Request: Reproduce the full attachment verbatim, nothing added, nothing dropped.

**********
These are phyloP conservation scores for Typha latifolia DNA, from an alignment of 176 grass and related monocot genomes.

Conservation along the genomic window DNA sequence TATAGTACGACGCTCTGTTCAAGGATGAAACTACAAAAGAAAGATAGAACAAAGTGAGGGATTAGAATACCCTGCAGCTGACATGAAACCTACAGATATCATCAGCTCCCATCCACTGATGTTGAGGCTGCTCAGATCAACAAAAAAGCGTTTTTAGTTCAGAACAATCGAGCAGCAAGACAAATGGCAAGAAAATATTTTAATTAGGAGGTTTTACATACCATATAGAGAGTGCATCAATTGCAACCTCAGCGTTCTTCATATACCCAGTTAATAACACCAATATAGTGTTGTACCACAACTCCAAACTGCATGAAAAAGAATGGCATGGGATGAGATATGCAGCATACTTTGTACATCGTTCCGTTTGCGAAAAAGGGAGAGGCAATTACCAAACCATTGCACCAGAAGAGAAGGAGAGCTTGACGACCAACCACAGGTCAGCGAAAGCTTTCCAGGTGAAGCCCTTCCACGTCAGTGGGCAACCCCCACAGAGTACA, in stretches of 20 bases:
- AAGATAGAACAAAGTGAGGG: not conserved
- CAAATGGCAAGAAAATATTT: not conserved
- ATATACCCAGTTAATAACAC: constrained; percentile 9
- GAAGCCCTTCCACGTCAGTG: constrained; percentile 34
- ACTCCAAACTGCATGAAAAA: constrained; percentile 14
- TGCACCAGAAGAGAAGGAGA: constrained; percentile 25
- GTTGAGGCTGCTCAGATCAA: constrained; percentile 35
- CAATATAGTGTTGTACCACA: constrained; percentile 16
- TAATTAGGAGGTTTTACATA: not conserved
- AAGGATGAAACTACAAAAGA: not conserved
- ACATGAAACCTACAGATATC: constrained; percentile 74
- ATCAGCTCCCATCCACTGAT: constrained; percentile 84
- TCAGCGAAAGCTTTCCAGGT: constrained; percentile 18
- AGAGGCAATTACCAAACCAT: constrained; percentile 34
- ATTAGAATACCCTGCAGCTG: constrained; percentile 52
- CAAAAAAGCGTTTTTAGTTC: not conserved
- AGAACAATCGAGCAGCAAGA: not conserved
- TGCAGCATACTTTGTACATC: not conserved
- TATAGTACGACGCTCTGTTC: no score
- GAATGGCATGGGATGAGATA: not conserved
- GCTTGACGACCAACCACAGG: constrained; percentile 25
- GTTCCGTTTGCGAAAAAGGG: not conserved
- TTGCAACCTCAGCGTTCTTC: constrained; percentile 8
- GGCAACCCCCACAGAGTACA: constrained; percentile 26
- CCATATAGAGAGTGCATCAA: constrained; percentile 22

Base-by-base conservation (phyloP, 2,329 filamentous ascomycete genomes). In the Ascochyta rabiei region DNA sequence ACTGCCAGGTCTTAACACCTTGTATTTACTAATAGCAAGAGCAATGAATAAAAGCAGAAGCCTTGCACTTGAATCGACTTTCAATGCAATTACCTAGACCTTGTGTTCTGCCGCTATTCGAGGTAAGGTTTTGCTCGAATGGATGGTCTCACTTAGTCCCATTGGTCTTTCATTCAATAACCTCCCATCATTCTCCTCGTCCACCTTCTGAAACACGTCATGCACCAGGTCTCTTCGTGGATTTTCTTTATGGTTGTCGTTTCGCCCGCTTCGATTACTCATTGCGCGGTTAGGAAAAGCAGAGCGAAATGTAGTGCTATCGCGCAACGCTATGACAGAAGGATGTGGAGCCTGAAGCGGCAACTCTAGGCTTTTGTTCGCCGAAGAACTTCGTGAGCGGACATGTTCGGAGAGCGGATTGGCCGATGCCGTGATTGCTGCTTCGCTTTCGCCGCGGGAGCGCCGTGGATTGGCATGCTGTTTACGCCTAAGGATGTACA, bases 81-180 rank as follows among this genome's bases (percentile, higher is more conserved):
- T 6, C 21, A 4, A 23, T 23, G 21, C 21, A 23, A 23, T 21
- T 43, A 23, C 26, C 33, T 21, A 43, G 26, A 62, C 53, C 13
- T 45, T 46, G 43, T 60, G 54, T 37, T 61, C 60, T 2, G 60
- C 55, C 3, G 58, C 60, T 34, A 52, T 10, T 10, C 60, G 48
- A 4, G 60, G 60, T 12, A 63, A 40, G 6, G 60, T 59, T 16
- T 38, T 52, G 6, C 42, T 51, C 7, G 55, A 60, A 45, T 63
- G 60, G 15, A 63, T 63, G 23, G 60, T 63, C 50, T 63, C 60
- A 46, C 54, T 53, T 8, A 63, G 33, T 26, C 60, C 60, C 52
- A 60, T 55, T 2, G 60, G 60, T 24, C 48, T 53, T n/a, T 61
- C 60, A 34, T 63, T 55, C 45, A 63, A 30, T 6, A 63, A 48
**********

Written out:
These are phyloP conservation scores for Typha latifolia DNA, from an alignment of 176 grass and related monocot genomes.

Conservation along the genomic window DNA sequence TATAGTACGACGCTCTGTTCAAGGATGAAACTACAAAAGAAAGATAGAACAAAGTGAGGGATTAGAATACCCTGCAGCTGACATGAAACCTACAGATATCATCAGCTCCCATCCACTGATGTTGAGGCTGCTCAGATCAACAAAAAAGCGTTTTTAGTTCAGAACAATCGAGCAGCAAGACAAATGGCAAGAAAATATTTTAATTAGGAGGTTTTACATACCATATAGAGAGTGCATCAATTGCAACCTCAGCGTTCTTCATATACCCAGTTAATAACACCAATATAGTGTTGTACCACAACTCCAAACTGCATGAAAAAGAATGGCATGGGATGAGATATGCAGCATACTTTGTACATCGTTCCGTTTGCGAAAAAGGGAGAGGCAATTACCAAACCATTGCACCAGAAGAGAAGGAGAGCTTGACGACCAACCACAGGTCAGCGAAAGCTTTCCAGGTGAAGCCCTTCCACGTCAGTGGGCAACCCCCACAGAGTACA, in stretches of 20 bases:
- AAGATAGAACAAAGTGAGGG: not conserved
- CAAATGGCAAGAAAATATTT: not conserved
- ATATACCCAGTTAATAACAC: constrained; percentile 9
- GAAGCCCTTCCACGTCAGTG: constrained; percentile 34
- ACTCCAAACTGCATGAAAAA: constrained; percentile 14
- TGCACCAGAAGAGAAGGAGA: constrained; percentile 25
- GTTGAGGCTGCTCAGATCAA: constrained; percentile 35
- CAATATAGTGTTGTACCACA: constrained; percentile 16
- TAATTAGGAGGTTTTACATA: not conserved
- AAGGATGAAACTACAAAAGA: not conserved
- ACATGAAACCTACAGATATC: constrained; percentile 74
- ATCAGCTCCCATCCACTGAT: constrained; percentile 84
- TCAGCGAAAGCTTTCCAGGT: constrained; percentile 18
- AGAGGCAATTACCAAACCAT: constrained; percentile 34
- ATTAGAATACCCTGCAGCTG: constrained; percentile 52
- CAAAAAAGCGTTTTTAGTTC: not conserved
- AGAACAATCGAGCAGCAAGA: not conserved
- TGCAGCATACTTTGTACATC: not conserved
- TATAGTACGACGCTCTGTTC: no score
- GAATGGCATGGGATGAGATA: not conserved
- GCTTGACGACCAACCACAGG: constrained; percentile 25
- GTTCCGTTTGCGAAAAAGGG: not conserved
- TTGCAACCTCAGCGTTCTTC: constrained; percentile 8
- GGCAACCCCCACAGAGTACA: constrained; percentile 26
- CCATATAGAGAGTGCATCAA: constrained; percentile 22

Base-by-base conservation (phyloP, 2,329 filamentous ascomycete genomes). In the Ascochyta rabiei region DNA sequence ACTGCCAGGTCTTAACACCTTGTATTTACTAATAGCAAGAGCAATGAATAAAAGCAGAAGCCTTGCACTTGAATCGACTTTCAATGCAATTACCTAGACCTTGTGTTCTGCCGCTATTCGAGGTAAGGTTTTGCTCGAATGGATGGTCTCACTTAGTCCCATTGGTCTTTCATTCAATAACCTCCCATCATTCTCCTCGTCCACCTTCTGAAACACGTCATGCACCAGGTCTCTTCGTGGATTTTCTTTATGGTTGTCGTTTCGCCCGCTTCGATTACTCATTGCGCGGTTAGGAAAAGCAGAGCGAAATGTAGTGCTATCGCGCAACGCTATGACAGAAGGATGTGGAGCCTGAAGCGGCAACTCTAGGCTTTTGTTCGCCGAAGAACTTCGTGAGCGGACATGTTCGGAGAGCGGATTGGCCGATGCCGTGATTGCTGCTTCGCTTTCGCCGCGGGAGCGCCGTGGATTGGCATGCTGTTTACGCCTAAGGATGTACA, bases 81-180 rank as follows among this genome's bases (percentile, higher is more conserved):
- T 6, C 21, A 4, A 23, T 23, G 21, C 21, A 23, A 23, T 21
- T 43, A 23, C 26, C 33, T 21, A 43, G 26, A 62, C 53, C 13
- T 45, T 46, G 43, T 60, G 54, T 37, T 61, C 60, T 2, G 60
- C 55, C 3, G 58, C 60, T 34, A 52, T 10, T 10, C 60, G 48
- A 4, G 60, G 60, T 12, A 63, A 40, G 6, G 60, T 59, T 16
- T 38, T 52, G 6, C 42, T 51, C 7, G 55, A 60, A 45, T 63
- G 60, G 15, A 63, T 63, G 23, G 60, T 63, C 50, T 63, C 60
- A 46, C 54, T 53, T 8, A 63, G 33, T 26, C 60, C 60, C 52
- A 60, T 55, T 2, G 60, G 60, T 24, C 48, T 53, T n/a, T 61
- C 60, A 34, T 63, T 55, C 45, A 63, A 30, T 6, A 63, A 48